Movie Review: “Halloween” (2018)

This review contains a major spoiler.

Like most people, I walked out as the end credits began to roll. This was not because of any particular disdain for the film, but rather because I am not usually one of those people to sit through them. Only unless I am enraptured by what I saw and am not ready to leave. As it happens, I learned from a friend last night after days of waiting to write this review that there was indeed a short scene after the end credits. It contains a shot of Michael Myers still breathing. Yes, still breathing after multiple gunshot wounds, blunt-force trauma all over his body, slashes, and then finally, an incineration in a house filled with gasoline and set alight. We can sit here and say, well, he’s Michael Myers so of course he is not dead. Or we can say this was supposed to be the definitive sequel, one where after 40 years, Laurie Strode and Myers go toe to toe and the monster is finally done away with. It was supposed to end there and be our closure.

That was the impression I got from coming attractions and fan-talk prior to the films release. This Halloween was supposed to be so good that it deserved the right to ignore seven sequels to the original. This was the true film needed because of many reasons but one of them was the oft-ridiculousness of the sequels. Like Dracula in the Hammer series, Myers dies or is put to the brink of death in every single movie. Then, by the beginning of the next one, he is magically alive. You could shoot him or blow him up—it doesn’t matter. Whether he represents the embodiment of evil or is just an abnormally strong human being, it gets to the point where the concept of “suspension of disbelief” no longer enters our mind.

Along the way of the ultimate showdown between Myers and Strode, we have a relentless series of events. Myers has been incarcerated for 40 years and is provoked when a murder-based podcast team tries to get him to speak so they will have content for their show. At the same time, it just so happens he is being transferred to another facility (the miracle of Hollywood, right?) and will use this as a chance to escape so he can make his way back to Haddonfield. He does just that, but Strode is waiting for him. We learn that her 40 years on earth have been nothing but misery. She lives alone in the woods, surrounded by barbed wire fencing and has turned her house into a fort. She has enough guns for a small army and continues to train for the day Myers may escape and come after her.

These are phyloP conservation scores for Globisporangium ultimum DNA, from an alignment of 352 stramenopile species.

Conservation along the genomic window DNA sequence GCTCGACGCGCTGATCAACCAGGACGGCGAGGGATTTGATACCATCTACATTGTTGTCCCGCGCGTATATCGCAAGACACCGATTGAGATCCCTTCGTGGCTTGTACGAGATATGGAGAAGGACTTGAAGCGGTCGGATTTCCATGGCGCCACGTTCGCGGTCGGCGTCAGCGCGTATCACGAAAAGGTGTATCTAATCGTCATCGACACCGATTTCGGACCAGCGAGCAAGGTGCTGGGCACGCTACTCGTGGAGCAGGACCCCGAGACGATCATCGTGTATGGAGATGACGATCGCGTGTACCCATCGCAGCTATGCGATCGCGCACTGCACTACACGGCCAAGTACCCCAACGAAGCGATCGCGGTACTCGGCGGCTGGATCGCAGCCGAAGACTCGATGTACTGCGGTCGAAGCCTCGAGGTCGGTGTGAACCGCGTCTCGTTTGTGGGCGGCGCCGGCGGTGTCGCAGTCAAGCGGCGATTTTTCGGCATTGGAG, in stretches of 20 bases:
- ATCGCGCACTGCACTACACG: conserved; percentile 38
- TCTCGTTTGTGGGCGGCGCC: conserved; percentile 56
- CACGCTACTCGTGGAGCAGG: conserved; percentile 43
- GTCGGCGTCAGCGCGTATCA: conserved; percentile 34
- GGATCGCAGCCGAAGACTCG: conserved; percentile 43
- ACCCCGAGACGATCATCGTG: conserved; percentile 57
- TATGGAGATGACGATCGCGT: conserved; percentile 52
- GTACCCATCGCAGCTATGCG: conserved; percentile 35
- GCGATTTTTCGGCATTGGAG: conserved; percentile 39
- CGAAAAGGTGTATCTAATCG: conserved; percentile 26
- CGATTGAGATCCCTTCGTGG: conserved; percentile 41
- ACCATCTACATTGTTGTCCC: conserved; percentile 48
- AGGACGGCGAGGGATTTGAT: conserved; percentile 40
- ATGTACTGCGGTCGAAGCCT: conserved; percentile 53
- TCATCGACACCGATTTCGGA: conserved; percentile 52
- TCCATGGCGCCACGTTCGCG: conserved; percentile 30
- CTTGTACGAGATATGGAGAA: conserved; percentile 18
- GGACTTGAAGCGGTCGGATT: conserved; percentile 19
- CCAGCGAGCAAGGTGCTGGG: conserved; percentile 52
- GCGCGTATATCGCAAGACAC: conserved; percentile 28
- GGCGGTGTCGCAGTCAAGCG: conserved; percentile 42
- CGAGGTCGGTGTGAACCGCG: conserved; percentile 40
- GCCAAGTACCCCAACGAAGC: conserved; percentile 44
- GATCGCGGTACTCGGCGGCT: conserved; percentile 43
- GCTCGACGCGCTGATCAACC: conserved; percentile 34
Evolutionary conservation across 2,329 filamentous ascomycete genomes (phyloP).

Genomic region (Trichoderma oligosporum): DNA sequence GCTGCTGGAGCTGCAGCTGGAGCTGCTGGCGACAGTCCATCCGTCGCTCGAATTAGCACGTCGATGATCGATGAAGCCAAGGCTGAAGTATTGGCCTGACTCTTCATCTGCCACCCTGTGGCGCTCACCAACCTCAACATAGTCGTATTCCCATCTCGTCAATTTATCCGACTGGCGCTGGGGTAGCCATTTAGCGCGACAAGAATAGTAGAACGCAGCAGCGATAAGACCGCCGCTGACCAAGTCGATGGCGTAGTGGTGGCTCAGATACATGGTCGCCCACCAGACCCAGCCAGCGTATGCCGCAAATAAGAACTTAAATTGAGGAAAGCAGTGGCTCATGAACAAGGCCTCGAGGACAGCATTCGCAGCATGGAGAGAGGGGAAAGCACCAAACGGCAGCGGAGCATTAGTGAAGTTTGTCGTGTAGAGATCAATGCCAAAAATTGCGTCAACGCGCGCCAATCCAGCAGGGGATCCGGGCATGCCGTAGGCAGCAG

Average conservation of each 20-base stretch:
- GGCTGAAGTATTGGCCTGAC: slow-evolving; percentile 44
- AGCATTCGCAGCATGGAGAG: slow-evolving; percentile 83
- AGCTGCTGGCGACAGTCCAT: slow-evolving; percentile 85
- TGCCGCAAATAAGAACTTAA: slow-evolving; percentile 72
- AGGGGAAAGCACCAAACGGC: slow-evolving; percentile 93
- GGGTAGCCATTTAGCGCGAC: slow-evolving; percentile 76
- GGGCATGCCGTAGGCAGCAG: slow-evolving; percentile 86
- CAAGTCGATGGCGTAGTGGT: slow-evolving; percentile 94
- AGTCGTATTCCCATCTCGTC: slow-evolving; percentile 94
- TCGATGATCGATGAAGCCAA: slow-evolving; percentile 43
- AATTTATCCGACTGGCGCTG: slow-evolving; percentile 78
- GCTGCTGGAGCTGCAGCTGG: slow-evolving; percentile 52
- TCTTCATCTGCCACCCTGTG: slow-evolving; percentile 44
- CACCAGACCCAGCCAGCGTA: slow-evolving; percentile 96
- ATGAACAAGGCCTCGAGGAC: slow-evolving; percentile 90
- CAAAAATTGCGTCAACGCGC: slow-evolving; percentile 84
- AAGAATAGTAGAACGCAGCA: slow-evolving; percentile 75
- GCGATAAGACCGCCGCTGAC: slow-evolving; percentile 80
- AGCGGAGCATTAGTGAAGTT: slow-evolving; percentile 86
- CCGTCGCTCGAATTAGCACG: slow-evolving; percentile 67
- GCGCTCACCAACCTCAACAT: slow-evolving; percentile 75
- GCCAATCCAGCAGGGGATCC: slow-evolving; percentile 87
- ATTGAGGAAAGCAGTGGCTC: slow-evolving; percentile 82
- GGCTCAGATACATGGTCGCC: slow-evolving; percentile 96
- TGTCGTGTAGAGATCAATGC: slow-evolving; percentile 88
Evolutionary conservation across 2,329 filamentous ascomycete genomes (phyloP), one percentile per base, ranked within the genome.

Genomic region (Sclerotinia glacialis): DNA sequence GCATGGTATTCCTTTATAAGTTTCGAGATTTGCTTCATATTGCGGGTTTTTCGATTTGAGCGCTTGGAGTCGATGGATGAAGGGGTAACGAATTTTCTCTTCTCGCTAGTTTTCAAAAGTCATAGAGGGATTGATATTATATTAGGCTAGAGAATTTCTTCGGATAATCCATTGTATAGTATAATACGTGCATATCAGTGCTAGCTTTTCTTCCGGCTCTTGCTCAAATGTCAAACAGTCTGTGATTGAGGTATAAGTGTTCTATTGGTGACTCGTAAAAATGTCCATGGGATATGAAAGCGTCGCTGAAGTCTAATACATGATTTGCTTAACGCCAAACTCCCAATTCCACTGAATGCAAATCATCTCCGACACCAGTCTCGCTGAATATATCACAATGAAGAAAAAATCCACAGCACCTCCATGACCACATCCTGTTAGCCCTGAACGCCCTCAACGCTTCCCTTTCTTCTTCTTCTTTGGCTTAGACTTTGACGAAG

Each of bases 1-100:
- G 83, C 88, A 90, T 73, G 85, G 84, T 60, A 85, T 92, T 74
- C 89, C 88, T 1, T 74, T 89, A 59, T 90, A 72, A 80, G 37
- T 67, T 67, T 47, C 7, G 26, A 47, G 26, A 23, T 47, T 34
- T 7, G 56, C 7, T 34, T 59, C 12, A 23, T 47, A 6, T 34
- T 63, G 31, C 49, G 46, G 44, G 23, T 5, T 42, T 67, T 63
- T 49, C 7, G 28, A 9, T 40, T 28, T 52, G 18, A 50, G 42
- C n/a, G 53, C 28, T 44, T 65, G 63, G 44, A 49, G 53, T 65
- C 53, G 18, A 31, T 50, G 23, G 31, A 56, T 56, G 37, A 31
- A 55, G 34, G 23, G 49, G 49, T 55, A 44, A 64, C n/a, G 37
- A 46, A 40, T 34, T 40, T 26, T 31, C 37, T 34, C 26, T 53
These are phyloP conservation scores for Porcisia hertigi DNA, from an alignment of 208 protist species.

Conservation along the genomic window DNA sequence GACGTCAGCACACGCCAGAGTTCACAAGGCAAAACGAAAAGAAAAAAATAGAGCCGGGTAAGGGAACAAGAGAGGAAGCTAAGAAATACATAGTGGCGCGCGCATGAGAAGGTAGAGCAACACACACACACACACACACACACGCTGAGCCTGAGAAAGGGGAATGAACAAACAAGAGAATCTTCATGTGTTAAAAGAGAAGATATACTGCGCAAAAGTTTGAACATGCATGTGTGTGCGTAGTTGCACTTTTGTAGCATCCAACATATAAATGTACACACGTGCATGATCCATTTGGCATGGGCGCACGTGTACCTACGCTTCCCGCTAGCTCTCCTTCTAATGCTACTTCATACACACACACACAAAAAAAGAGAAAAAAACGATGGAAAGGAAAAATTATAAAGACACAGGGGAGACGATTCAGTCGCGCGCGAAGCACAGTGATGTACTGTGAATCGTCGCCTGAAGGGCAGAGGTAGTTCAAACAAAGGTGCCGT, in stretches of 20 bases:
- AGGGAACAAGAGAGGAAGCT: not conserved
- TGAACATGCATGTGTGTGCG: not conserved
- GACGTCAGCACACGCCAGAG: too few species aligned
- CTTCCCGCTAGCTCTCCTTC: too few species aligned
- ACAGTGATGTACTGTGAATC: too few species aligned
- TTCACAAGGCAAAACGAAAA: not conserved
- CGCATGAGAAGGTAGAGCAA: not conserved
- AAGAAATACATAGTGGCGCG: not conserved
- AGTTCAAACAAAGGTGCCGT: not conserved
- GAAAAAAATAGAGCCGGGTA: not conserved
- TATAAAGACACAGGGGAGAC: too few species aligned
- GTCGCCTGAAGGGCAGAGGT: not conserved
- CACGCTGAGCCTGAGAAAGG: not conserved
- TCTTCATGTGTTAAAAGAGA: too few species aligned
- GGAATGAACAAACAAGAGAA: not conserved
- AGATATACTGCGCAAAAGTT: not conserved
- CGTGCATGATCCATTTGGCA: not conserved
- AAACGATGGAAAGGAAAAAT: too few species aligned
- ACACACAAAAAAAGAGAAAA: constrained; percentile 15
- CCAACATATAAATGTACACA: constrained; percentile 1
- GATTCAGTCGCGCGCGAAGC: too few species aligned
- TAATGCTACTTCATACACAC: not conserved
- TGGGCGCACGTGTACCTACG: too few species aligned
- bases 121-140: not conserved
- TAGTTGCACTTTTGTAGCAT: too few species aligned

The two do have a showdown at the end which is well-filmed. I, personally, was glued to the screen. Actually, Halloween itself does not fail in terms of film-making. There are plenty of nods and Easter eggs to not just the original but some of the sequels. Characters are killed in similar ways and in similar places. We see the old neighborhood again. It walks a fine line between homage and fan fiction. Are these things in the movie because they are central to the plot or is it because the director thought it looked cool? I struggle to answer that question.

The killings are much more graphic. This is perhaps due to better special effects or maybe because of the age we live in. The brutality of the kill scenes do more to establish Myers as pure evil than any other Halloween movie. If we were wondering if there is a tiny shred of humanity left in him, those thoughts are dashed in this movie. While I am not for gratuitous violence, I am glad Myers is shown as one-dimensional. Of all the questionable inclusions in this movie (characters coming and going without development and a conspiracy-like subplot of sorts) at least the main antagonist is not one of them. They didn’t butcher him. He’s evil and that’s that.

But the film-makers now had the chance to put this evil to bed. They could have done what seven sequels failed to do and that is end the franchise. That’s how this movie was marketed, after all. Halloween was going to be the final nail in the coffin not a spark that will inspire a new series of unlimited sequels. We were supposed to leave satisfied that Jamie Lee Curtis finally killed The Shape. Instead, we are right back where we started. She threw every imaginable weapon at him after four decades of training and preparation. He’s still not dead. Where do we go from here?

The question playing in my mind is, “To what end?” If this didn’t kill him, what will? And if there is nothing out there that will stop him and he is destined to be immortal, what is the point in continuing if we are going to keep spending two hours of our time building up to his death, see him on the brink, and then learn it did not quite work? As entertaining and exciting as this movie was that is where it fails. It wanted to be different than the others, but it ends up exactly the same. 6.5 out of 10 stars. 

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